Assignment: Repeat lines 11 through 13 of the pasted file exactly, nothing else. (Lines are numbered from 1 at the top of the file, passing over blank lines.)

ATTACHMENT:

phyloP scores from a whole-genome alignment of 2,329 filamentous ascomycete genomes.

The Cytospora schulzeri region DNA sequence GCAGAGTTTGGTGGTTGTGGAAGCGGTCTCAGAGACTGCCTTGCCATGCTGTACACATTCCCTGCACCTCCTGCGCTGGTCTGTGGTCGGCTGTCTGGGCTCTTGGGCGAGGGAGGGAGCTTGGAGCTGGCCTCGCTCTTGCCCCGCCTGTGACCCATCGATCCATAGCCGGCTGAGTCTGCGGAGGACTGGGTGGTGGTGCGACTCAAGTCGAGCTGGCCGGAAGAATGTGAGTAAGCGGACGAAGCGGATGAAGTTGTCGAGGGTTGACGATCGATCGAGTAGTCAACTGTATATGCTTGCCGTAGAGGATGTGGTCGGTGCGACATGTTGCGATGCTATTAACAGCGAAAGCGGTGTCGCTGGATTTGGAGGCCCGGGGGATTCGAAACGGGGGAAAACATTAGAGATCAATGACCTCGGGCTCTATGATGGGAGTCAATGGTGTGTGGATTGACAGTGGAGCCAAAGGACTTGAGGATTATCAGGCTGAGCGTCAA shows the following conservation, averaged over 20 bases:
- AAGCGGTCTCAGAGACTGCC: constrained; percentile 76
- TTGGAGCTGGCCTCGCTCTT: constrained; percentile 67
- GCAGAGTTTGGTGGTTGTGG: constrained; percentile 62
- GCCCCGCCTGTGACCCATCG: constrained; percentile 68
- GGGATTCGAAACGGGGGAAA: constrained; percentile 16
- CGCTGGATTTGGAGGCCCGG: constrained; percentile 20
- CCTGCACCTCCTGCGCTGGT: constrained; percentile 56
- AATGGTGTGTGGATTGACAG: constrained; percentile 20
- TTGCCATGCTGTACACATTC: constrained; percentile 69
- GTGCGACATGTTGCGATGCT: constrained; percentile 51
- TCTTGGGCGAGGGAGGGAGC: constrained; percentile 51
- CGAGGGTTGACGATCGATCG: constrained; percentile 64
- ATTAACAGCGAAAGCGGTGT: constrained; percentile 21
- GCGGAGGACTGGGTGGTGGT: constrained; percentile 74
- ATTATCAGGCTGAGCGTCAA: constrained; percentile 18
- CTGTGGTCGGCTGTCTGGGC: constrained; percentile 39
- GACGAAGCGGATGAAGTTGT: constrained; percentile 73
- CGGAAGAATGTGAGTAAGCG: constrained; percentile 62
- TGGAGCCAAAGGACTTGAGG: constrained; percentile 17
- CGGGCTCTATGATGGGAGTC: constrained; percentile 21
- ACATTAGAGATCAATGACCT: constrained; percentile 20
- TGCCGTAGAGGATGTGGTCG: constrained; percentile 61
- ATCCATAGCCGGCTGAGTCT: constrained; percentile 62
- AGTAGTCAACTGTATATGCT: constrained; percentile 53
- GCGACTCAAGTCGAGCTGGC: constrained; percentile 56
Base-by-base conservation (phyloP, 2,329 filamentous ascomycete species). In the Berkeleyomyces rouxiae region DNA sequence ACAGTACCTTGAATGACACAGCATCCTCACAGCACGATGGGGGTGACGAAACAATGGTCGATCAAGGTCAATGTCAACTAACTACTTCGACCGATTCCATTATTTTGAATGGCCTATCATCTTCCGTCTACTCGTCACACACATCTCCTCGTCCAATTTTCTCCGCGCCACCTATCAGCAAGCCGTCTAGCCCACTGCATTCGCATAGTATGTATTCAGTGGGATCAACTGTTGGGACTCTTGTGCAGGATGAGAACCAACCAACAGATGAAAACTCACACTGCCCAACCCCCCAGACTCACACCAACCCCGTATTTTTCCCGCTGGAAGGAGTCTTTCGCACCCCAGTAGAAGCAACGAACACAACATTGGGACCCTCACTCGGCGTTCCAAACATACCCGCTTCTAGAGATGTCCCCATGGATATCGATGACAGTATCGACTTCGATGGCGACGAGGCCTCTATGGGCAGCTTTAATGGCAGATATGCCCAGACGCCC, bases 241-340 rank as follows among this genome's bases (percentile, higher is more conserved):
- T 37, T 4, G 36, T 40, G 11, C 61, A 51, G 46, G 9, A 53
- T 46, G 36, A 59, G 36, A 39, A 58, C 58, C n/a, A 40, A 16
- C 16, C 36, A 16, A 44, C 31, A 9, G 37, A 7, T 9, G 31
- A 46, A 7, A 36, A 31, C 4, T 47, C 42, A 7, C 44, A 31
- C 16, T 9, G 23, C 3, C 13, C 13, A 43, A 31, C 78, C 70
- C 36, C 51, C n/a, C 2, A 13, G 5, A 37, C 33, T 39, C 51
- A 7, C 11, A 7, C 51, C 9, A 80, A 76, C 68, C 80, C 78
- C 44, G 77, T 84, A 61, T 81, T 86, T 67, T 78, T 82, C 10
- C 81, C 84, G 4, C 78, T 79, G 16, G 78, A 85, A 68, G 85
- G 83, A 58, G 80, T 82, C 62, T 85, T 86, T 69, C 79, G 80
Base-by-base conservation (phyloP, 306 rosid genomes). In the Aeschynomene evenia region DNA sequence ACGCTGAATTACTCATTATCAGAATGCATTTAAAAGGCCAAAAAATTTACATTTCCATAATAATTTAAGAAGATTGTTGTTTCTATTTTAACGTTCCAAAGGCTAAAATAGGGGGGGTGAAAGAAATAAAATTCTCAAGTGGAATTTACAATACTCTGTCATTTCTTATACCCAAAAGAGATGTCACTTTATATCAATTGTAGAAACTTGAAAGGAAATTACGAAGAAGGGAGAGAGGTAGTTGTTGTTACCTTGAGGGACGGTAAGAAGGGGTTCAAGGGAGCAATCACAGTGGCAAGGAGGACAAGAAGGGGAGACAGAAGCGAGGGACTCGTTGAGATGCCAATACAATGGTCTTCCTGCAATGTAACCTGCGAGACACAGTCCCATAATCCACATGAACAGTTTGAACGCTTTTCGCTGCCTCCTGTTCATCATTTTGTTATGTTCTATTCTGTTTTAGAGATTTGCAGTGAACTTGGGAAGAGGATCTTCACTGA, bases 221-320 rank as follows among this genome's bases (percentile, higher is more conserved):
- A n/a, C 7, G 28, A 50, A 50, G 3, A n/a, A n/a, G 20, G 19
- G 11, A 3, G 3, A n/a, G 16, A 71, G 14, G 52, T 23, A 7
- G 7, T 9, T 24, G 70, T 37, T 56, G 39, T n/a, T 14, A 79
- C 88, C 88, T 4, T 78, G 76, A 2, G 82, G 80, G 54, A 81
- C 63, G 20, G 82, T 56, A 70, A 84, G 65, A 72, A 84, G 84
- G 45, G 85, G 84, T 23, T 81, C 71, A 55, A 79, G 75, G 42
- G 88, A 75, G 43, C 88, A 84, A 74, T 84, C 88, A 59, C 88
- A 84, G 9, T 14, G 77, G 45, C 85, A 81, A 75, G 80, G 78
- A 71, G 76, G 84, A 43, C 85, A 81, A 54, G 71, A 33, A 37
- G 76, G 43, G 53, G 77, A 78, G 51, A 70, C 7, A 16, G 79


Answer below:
- TTGCCATGCTGTACACATTC: constrained; percentile 69
- GTGCGACATGTTGCGATGCT: constrained; percentile 51
- TCTTGGGCGAGGGAGGGAGC: constrained; percentile 51